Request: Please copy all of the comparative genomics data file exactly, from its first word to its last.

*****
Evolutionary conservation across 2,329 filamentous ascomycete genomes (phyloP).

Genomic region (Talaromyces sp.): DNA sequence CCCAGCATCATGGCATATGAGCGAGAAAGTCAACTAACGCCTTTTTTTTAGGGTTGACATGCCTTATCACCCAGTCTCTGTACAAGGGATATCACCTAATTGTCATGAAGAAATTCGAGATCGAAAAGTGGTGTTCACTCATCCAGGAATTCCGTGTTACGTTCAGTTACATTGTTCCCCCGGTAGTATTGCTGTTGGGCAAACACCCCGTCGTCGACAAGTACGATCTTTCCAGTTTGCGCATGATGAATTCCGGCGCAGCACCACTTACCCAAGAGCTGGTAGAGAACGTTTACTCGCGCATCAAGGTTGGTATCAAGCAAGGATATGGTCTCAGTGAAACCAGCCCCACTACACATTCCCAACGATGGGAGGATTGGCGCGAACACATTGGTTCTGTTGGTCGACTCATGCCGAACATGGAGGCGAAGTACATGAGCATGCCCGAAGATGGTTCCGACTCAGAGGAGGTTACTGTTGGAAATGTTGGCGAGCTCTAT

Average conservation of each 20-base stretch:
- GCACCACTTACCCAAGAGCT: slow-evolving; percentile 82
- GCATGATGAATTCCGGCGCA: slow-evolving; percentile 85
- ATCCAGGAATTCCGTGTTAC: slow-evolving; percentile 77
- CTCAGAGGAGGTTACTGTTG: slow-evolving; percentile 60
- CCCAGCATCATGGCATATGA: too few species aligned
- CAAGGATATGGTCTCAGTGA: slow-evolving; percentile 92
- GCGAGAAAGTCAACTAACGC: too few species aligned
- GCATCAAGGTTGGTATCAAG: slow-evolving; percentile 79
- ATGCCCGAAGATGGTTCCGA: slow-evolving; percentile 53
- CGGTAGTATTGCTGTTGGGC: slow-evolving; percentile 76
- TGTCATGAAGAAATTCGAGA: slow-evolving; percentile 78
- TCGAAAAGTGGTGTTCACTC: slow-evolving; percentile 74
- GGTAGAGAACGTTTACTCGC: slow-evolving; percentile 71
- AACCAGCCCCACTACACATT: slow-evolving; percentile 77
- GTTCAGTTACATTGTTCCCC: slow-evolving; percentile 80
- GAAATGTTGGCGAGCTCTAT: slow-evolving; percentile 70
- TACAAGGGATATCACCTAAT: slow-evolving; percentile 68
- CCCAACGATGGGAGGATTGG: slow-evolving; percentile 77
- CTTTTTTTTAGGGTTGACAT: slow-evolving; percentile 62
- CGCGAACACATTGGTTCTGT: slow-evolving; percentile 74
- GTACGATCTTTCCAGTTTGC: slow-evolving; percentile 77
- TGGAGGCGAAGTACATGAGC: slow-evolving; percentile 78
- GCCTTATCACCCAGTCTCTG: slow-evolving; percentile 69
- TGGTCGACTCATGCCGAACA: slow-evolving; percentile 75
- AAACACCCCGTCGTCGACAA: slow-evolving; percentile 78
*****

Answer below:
Evolutionary conservation across 2,329 filamentous ascomycete genomes (phyloP).

Genomic region (Talaromyces sp.): DNA sequence CCCAGCATCATGGCATATGAGCGAGAAAGTCAACTAACGCCTTTTTTTTAGGGTTGACATGCCTTATCACCCAGTCTCTGTACAAGGGATATCACCTAATTGTCATGAAGAAATTCGAGATCGAAAAGTGGTGTTCACTCATCCAGGAATTCCGTGTTACGTTCAGTTACATTGTTCCCCCGGTAGTATTGCTGTTGGGCAAACACCCCGTCGTCGACAAGTACGATCTTTCCAGTTTGCGCATGATGAATTCCGGCGCAGCACCACTTACCCAAGAGCTGGTAGAGAACGTTTACTCGCGCATCAAGGTTGGTATCAAGCAAGGATATGGTCTCAGTGAAACCAGCCCCACTACACATTCCCAACGATGGGAGGATTGGCGCGAACACATTGGTTCTGTTGGTCGACTCATGCCGAACATGGAGGCGAAGTACATGAGCATGCCCGAAGATGGTTCCGACTCAGAGGAGGTTACTGTTGGAAATGTTGGCGAGCTCTAT

Average conservation of each 20-base stretch:
- GCACCACTTACCCAAGAGCT: slow-evolving; percentile 82
- GCATGATGAATTCCGGCGCA: slow-evolving; percentile 85
- ATCCAGGAATTCCGTGTTAC: slow-evolving; percentile 77
- CTCAGAGGAGGTTACTGTTG: slow-evolving; percentile 60
- CCCAGCATCATGGCATATGA: too few species aligned
- CAAGGATATGGTCTCAGTGA: slow-evolving; percentile 92
- GCGAGAAAGTCAACTAACGC: too few species aligned
- GCATCAAGGTTGGTATCAAG: slow-evolving; percentile 79
- ATGCCCGAAGATGGTTCCGA: slow-evolving; percentile 53
- CGGTAGTATTGCTGTTGGGC: slow-evolving; percentile 76
- TGTCATGAAGAAATTCGAGA: slow-evolving; percentile 78
- TCGAAAAGTGGTGTTCACTC: slow-evolving; percentile 74
- GGTAGAGAACGTTTACTCGC: slow-evolving; percentile 71
- AACCAGCCCCACTACACATT: slow-evolving; percentile 77
- GTTCAGTTACATTGTTCCCC: slow-evolving; percentile 80
- GAAATGTTGGCGAGCTCTAT: slow-evolving; percentile 70
- TACAAGGGATATCACCTAAT: slow-evolving; percentile 68
- CCCAACGATGGGAGGATTGG: slow-evolving; percentile 77
- CTTTTTTTTAGGGTTGACAT: slow-evolving; percentile 62
- CGCGAACACATTGGTTCTGT: slow-evolving; percentile 74
- GTACGATCTTTCCAGTTTGC: slow-evolving; percentile 77
- TGGAGGCGAAGTACATGAGC: slow-evolving; percentile 78
- GCCTTATCACCCAGTCTCTG: slow-evolving; percentile 69
- TGGTCGACTCATGCCGAACA: slow-evolving; percentile 75
- AAACACCCCGTCGTCGACAA: slow-evolving; percentile 78